2) He is very clear that Jews can be saved on the strength of faith in the only Messiah. He is strong on God in no way giving up on the Jews. His take is that Christ’s followers are the fulfilment of the promises to Abraham and they will inherit the whole world. In which case I am still unclear where he stands on modern day Israel (topical?). The promise of a land area larger than the 1948 boundaries of Israel appears to be eternal. So how does this fit together?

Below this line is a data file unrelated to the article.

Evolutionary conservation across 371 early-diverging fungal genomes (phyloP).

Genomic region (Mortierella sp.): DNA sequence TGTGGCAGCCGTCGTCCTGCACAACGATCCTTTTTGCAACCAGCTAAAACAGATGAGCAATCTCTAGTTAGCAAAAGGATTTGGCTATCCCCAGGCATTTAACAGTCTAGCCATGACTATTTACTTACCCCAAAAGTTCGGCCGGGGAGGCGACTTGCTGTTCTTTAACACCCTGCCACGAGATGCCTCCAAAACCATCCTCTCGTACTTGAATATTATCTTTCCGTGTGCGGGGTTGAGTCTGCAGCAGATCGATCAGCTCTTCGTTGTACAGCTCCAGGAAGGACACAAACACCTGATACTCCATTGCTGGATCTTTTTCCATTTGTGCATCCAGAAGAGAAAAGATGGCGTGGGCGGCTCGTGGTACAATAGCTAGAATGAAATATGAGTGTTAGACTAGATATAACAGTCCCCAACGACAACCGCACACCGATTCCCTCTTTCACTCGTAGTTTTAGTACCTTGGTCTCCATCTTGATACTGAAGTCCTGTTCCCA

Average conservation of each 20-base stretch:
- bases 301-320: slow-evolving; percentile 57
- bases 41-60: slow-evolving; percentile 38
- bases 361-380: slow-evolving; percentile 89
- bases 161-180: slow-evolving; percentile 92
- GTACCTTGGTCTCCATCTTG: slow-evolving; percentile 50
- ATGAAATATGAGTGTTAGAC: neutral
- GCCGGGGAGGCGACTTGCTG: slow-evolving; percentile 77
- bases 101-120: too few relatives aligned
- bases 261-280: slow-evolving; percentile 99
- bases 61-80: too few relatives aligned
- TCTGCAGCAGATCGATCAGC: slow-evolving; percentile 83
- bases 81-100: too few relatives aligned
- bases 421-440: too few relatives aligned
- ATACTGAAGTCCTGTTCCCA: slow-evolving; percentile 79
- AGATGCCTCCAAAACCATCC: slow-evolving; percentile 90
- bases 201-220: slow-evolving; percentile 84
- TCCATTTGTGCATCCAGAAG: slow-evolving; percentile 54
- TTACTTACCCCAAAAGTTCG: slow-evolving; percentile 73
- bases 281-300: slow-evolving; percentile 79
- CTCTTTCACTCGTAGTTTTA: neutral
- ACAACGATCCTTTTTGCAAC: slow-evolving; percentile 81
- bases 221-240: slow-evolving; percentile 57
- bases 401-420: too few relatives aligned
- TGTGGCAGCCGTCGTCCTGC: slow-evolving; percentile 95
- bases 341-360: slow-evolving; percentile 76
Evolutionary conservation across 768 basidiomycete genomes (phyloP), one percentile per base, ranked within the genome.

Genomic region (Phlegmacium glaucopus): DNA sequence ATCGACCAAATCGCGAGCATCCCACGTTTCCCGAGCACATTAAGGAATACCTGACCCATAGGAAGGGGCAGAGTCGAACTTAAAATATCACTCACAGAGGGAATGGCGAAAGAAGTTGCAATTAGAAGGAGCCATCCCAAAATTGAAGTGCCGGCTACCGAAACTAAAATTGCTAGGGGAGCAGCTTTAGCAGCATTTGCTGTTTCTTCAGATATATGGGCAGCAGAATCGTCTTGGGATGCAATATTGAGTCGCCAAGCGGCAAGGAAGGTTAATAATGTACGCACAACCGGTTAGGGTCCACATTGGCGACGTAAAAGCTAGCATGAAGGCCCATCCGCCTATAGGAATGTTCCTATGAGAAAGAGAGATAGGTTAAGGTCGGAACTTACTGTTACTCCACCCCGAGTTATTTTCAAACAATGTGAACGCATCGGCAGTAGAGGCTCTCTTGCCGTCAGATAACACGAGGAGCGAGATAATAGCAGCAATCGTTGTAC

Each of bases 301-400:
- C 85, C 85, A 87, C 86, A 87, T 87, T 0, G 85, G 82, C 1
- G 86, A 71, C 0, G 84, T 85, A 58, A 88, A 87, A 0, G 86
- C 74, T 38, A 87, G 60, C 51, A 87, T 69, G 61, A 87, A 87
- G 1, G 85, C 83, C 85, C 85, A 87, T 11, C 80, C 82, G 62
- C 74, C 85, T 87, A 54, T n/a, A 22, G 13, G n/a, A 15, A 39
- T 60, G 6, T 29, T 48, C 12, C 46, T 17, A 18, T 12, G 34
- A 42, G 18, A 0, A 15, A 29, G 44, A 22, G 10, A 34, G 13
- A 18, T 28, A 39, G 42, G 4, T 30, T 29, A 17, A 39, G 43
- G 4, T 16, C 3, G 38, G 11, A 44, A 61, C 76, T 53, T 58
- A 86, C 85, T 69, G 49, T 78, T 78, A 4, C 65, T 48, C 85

I may have missed something obvious so these are aspects I will look for more carefully. I can then weight up his conclusions for myself. However I really appreciate how he demonstrates a single eternal narrative. I struggle so see how his bigger detractors conclude he is little short of heresy! .